Hoisting in Javascript

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Recently I’ve been working on understanding more Javascript fundamentals and I took a look at hoisting. I thought that it was a pretty cool concept, so have written a blog post explaining it.

What is hoisting?

Hoisting is a process in the Javascript engine which does a pass through your code and allocates memory based on the presence of certain things. Hoisting is a way for us to understand how this works.

In the Global Execution Context, there are two stages, the creation stage, and the execution stage. The former provides the Global Object (e.g. ‘Window’ in the browser), the this keyword, and hoisting. The latter is when we run our code.

When the Javascript engine does its pass through your code, it looks for function declarations (but not arrow functions, or function expressions), and variables (excluding let or const). These are then ‘hoisted’ which allocates them space in memory.

Partial Hoisting

First up is partial hoisting. This applies to variables only. Functions are handled differently. So consider the code below:

So on the first line we try and console.log our favouriteDrink variable. There’s a problem here though – we haven’t defined it yet. So really we should get a Reference Error right? Where is undefined coming from?

Well, when the Javascript engine passes through the code above, it sees that we have a var and realises that a variable is going to be defined. It doesn’t care what the variable is, but it knows that some memory is going to be needed, so it allocates some in the heap so that it’s ready when we need it.

This is why you then get ‘undefined’ in the example above. You’ve probably seen this when coding before right? Well it’s just Javascript’s placeholder. It won’t break the script, but it knows that something will be allocated to our favouriteDrink variable.

Great, so how about a trickier example? Look at the code below:

Ok, so we have two variables with the same name, but different values. How does Javascript handle this? It doesn’t care. For the purposes of hoisting, the engine sees the first variable declaration and assigns it some space in the memory heap. It then sees a second declaration of the same variable, but the value of that variable isn’t significant. The memory has already been assigned, so the engine simply ignores it.

When you run the code above, our second console.log statement predictably returns beer, as we’re taking the latest declaration of the variable.

As a note, remember that the following won’t work:

const a = 'Foo'; 
let b = 'Bar';

Neither const not let get hoisted.

Full Hoisting

Function declarations (but not expressions, or arrow functions) are fully hoisted. This means that the function is allocated space in the memory heap, but instead of simply creating a placeholder like we saw in the previous section, the contents of that function are stored in memory. So for an example:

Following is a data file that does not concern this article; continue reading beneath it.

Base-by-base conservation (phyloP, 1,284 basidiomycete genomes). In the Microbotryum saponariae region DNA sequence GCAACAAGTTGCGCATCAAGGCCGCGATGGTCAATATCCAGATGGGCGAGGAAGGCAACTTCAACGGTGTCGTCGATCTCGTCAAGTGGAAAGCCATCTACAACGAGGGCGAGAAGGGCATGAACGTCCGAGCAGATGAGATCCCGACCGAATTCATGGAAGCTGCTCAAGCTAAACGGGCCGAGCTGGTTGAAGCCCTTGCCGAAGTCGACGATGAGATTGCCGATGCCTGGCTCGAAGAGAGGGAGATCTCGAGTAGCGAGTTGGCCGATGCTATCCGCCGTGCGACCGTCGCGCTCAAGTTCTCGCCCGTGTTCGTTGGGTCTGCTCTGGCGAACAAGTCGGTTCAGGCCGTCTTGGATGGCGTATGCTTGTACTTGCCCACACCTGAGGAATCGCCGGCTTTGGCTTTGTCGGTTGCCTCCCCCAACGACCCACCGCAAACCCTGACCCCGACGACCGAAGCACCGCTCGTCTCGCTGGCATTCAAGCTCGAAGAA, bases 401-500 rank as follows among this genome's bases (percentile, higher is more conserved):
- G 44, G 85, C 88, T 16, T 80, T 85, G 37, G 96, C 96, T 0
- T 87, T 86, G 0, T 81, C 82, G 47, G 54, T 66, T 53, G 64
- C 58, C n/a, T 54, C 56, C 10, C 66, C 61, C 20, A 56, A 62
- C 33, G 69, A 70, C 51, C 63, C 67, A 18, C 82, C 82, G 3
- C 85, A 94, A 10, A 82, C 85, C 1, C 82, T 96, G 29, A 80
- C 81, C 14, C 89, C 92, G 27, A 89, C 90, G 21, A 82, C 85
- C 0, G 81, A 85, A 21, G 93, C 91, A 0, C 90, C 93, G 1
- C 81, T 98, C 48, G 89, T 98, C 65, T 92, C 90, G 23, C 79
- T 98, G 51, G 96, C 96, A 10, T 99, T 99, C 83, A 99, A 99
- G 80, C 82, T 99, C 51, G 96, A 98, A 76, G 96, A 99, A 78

As we can see, we call the function before we have actually written it. So what’s going on here? Well, the contents of the function have been stored in memory, and so Javascript knows what you’re looking for. Imagine that the function had actually been taken from where we have written it, and instead been placed at the top of the file. That’s generally an easy (albeit simplistic) way to visualise hoisting. Instead, the memory is assigned into the memory heap.

So let’s look at a more complex version:

Do you understand why we get undefined in our first console.log and running in our second? Well, hoisting happens on every execution context. Any time you run a function in Javascript, a new execution context is created and we have to go through the creation and execution stages in the Global Execution Context again.

So when we call favouriteSport() we create a new execution context and hoisting happens. So in our first console.log we have undefined because the Javascript engine has created our placeholder. So in the execution stage, we call our function and a new execution context is created. Inside of the execution context, we only have access to the variable inside the function. The variable is hoisted and becomes undefined until we provide a value to it, in this case – ‘running’.

Then when we call console.log again, we have a value assigned to our variable and we get our correct output. Make sense?

Please note that the following won’t work:

This is because Javascript does not hoist function expressions, or arrow functions.

Conclusion

So that is a very quick introduction to hoisting. Hopefully you found this easy to follow and now understand the concept better. It’s actually pretty simple.

Is hoisting a good thing though? Well, that depends. It’s certainly quite a confusing topic, particularly for beginners and can make code less readable. On the other hand, it’s a quirky feature of Javascript which allows for flexibility in how your code is written.

Personally I would avoid hoisting where I can in favour of more readable code. I tend to use const and let over var anyway and this stops me from (ab)using hoisting by default. I find that if you trigger a Reference Error then you need to look at your code structure and not rely on the internals of Javascript to hopefully figure it out for you.

If you enjoyed this, then I’d recommend checking out Andrei Neagoie’s Advanced Javascript Course — I’ve certainly found it very helpful!

Originally published at ruairidhwm.github.io on March 19, 2019.


Hoisting in Javascript was originally published in Hacker Noon on Medium, where people are continuing the conversation by highlighting and responding to this story.

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